Guild Wars 2 is a long awaited sequel to the Guild Wars multiplayer online role-playing game series, developed by ArenaNet and published by NCSoft, due for release later in the year. The developers kindly invited us to play a closed beta for the press and gather all the information possible to pass on to you. This game is set a few hundred years after the events of the Guild Wars Eye of the North expansion story, and remains in the world of Tyria.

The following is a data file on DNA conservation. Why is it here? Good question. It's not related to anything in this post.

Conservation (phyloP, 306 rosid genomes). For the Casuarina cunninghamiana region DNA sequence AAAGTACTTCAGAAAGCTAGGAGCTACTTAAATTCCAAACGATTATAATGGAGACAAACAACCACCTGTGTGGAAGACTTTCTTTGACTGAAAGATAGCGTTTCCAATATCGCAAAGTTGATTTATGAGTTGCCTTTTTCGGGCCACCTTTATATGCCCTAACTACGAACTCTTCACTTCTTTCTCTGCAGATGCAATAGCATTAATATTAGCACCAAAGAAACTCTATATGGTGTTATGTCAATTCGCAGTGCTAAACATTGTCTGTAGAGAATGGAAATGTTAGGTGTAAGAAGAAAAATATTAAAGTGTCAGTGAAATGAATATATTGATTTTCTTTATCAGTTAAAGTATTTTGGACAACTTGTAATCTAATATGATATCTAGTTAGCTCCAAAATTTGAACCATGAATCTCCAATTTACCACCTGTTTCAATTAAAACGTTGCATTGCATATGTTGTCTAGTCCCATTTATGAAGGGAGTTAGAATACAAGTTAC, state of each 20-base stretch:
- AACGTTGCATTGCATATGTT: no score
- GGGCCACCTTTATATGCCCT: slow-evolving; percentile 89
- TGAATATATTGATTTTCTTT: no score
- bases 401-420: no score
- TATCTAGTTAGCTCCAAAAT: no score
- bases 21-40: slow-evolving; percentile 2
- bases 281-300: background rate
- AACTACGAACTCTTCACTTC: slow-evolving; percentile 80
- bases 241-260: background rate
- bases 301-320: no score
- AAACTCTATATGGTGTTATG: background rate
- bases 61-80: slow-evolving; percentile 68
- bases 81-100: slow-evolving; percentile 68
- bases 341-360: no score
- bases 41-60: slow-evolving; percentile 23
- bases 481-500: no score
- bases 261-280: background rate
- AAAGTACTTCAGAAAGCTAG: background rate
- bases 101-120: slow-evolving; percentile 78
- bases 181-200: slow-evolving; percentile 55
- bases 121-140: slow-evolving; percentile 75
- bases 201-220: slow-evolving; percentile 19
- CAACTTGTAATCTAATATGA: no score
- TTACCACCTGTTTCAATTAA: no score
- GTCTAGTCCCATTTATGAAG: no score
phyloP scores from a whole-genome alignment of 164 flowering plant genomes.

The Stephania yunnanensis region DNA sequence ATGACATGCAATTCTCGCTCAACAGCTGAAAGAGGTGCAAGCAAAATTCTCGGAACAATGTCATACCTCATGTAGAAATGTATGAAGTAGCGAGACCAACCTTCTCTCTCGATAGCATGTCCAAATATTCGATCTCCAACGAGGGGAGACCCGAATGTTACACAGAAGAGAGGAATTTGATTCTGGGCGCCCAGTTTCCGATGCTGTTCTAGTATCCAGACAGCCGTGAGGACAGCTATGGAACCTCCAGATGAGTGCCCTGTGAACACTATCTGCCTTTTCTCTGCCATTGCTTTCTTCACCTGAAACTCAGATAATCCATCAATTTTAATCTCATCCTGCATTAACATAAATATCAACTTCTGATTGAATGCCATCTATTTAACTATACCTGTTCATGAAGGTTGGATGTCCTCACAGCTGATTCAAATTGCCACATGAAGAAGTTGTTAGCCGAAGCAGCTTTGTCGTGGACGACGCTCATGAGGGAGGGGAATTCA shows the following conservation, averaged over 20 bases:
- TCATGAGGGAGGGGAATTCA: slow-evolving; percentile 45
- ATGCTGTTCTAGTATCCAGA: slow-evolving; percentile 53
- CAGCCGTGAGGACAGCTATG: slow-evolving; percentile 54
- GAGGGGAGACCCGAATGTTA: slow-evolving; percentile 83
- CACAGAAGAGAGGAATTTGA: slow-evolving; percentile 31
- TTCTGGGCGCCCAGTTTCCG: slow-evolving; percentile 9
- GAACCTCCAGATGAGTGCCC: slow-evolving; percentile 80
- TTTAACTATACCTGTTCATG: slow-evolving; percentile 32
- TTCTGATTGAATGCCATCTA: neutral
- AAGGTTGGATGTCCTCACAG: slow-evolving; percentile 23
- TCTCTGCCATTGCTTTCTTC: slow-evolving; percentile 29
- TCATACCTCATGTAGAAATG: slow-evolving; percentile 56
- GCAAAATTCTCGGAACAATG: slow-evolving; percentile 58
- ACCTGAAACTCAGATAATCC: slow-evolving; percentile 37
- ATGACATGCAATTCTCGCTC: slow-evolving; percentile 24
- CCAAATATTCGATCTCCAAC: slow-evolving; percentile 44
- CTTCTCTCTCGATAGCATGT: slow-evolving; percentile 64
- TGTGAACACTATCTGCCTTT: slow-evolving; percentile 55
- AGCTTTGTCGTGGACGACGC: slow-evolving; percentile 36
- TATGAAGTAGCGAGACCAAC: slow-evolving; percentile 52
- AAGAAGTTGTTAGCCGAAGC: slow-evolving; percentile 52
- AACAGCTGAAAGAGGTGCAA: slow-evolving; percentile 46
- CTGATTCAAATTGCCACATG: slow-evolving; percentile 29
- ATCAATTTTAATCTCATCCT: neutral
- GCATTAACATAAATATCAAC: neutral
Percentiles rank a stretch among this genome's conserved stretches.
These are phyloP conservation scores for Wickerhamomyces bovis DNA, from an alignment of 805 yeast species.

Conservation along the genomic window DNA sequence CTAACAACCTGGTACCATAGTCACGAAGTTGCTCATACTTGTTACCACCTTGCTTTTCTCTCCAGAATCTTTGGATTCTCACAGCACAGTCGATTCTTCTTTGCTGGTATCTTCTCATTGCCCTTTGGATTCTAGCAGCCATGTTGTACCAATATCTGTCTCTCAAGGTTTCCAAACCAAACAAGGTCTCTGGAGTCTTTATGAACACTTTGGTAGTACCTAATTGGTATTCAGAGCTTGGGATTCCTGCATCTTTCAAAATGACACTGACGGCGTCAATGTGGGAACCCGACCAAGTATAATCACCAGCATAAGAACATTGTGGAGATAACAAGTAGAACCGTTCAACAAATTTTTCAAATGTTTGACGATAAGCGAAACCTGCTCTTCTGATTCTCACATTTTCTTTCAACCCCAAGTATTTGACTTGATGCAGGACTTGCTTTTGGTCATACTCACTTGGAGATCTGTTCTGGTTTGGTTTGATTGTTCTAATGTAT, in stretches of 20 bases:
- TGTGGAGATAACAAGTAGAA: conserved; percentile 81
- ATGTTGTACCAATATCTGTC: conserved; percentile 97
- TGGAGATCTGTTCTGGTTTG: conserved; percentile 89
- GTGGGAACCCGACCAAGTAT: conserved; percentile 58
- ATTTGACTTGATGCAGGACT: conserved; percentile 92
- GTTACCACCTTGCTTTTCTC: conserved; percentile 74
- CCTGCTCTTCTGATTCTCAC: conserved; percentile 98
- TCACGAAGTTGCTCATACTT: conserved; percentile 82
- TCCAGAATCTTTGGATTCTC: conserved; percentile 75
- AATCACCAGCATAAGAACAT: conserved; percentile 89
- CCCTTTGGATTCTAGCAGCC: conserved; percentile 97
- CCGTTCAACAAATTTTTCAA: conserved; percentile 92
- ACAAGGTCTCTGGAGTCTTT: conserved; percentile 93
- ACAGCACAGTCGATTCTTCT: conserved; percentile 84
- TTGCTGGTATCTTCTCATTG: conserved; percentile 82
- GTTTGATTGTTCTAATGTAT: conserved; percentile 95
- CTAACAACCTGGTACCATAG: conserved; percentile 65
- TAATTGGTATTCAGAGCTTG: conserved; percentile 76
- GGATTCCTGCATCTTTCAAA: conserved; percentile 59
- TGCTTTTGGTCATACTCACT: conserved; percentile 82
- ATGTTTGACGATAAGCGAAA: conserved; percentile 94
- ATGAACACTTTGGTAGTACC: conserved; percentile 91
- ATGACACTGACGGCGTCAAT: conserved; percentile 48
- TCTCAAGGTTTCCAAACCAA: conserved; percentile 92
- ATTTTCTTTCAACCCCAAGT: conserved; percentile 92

There are several new and exciting elements which have been added to form Guild Wars 2 as a much stronger and open multiplayer role-playing experience. The level of customisation for character creation is the first thing that you will notice has changed when you begin to play the game. You can now pick from five different race for you character; Human, Norn, Charr, Azura or Sylvari. This is a nice change from the original game where you restricted to human characters. You can then choose you characters gender and profession. Some of the professions you can choose from have been carried over from the game’s predecessor; Warrior, Necromancer, Elementalist, Ranger and Mesmer. There are also three new professions that you can choose from; Engineers, Thieves and Guardians. All of the original professions have been greatly improved upon in terms of their individual abilities in-game. Your character can still be either male or female in game. The character creation system resembles closely the old system in design, however there are now more options and sliders for factors such as facial features so that a unique character can be made by each player. Some areas such as hair styles have around the same amount of options as the previous game, but with more colour options and sliders elsewhere it is much easier to have your own character, whereas previously it was more than likely that you would meet someone who looked exactly the same as you. When selecting the colours of your armour there are also a lot more choices than before, including the former sign of power in the game; black. Some players may well be upset that the black armour they spent days of playtime saving up to buy previously is now just a general option, but those who never could make it will no doubt be delighted! Each section of armour has three sections for colour customization. The armour still consists of head, chest, legs and feet sections. As a whole the customization of characters is a major improvement on the previous game, however it does not quite reach up to the standards of some other games today, so don’t expect stunningly in depth variety. It is however very good by comparison to Guild Wars.